Britain’s election campaign heated up on Sunday with Prime Minister Boris Johnson apologising to the Conservatives for failing to take the United Kingdom out of the European Union by October 31 and Brexit Party leader Nigel Farage saying he will not run for a seat in Parliament.
“I’m deeply, deeply disappointed … it’s a matter of deep regret,” he said in an interview with broadcaster Sky. Asked if he was sorry about missing the deadline, Johnson said: “Yes, absolutely.”
Johnson laid much of the blame for the delay to Brexit on legislators, saying that there had been “bags of time” to consider and implement his reworked deal with Brussels, but Parliament had refused to do so.
- A Brexit election?
Johnson’s promise to have the UK leave the bloc by October 31 had been the central plank in the party leadership competition that brought him to power in July.
But his pledge to leave by October 31 with or without a divorce deal was blocked by Parliament, which required him to seek a Brexit delay. The EU has granted a three-month Brexit extension until January 31, 2020.
Johnson’s failure to deliver may cost him some backing from voters drawn to his fiery rhetoric on the need to finalise Brexit, including his famous statement that he would rather “die in a ditch” than seek another extension.
Last week, Parliament passed legislation calling for an early general election on December 12. Johnson demanded the vote to break a political stalemate over the Brexit deal he hammered out with Brussels.
The deal is now “ready to go” if his Conservative Party wins the elections, Johnson said.
Johnson’s Conservatives have an early lead in most opinion polls, but analysts say the election is unpredictable because Brexit cuts across traditional party loyalties.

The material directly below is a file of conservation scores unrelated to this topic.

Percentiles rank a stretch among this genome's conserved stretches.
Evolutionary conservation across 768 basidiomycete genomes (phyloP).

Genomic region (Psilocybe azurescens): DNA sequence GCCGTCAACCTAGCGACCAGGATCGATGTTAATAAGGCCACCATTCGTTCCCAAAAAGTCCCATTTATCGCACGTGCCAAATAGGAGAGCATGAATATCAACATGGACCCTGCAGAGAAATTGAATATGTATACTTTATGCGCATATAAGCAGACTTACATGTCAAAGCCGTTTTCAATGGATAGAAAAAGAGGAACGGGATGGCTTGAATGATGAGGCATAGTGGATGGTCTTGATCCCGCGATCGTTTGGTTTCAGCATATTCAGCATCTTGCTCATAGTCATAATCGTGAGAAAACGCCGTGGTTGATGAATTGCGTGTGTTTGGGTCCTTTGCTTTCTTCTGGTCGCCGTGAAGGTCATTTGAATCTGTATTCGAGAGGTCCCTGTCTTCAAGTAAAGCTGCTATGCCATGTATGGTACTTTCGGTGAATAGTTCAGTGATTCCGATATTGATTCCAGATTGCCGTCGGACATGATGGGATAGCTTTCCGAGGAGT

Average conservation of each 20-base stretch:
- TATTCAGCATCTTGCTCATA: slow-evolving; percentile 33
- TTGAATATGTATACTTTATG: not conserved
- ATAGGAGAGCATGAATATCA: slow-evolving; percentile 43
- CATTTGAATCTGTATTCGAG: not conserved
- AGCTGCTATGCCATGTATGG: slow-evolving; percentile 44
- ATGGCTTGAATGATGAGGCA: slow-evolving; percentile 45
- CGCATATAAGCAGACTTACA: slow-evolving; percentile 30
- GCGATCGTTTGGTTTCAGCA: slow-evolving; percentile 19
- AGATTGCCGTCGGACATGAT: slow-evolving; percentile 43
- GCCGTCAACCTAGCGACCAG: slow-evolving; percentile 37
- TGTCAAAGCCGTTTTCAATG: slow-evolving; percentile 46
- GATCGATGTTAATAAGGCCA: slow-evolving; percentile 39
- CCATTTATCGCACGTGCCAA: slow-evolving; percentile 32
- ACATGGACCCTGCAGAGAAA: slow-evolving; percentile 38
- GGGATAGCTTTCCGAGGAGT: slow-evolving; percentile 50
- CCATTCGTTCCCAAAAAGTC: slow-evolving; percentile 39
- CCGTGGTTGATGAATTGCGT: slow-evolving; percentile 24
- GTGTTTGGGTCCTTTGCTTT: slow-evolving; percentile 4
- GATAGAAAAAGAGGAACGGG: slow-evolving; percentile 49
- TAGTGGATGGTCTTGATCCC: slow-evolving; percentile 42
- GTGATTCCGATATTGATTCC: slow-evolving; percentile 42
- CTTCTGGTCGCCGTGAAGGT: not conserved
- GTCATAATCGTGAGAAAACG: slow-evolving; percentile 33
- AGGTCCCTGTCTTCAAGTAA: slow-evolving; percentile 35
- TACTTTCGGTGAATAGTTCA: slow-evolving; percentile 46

The left-wing Labour Party is trying to expand the campaign focus from Brexit to include domestic political issues such as schools, healthcare and the UK’s social inequities.
The centrist Liberal Democrats want to cancel Brexit and are trying to woo pro-EU supporters from both Conservatives and Labour in the UK’s big cities and liberal university towns.
Meanwhile, Brexit Party leader Farage told the BBC he can “serve the cause of Brexit” better by travelling throughout the UK to support 600 Brexit Party candidates rather than by seeking a seat for himself.
“I don’t want to be in politics for the rest of my life,” he said.
Farage has failed in multiple attempts to win a seat in the British Parliament, although he has been a member of the European Parliament since 1999, which he has used as a pulpit to criticise the EU.
Farage has said that his party will contest every seat in England, Scotland and Wales against the Conservatives unless Johnson drops his Brexit agreement, which Farage and his party think is worse than a no-deal Brexit.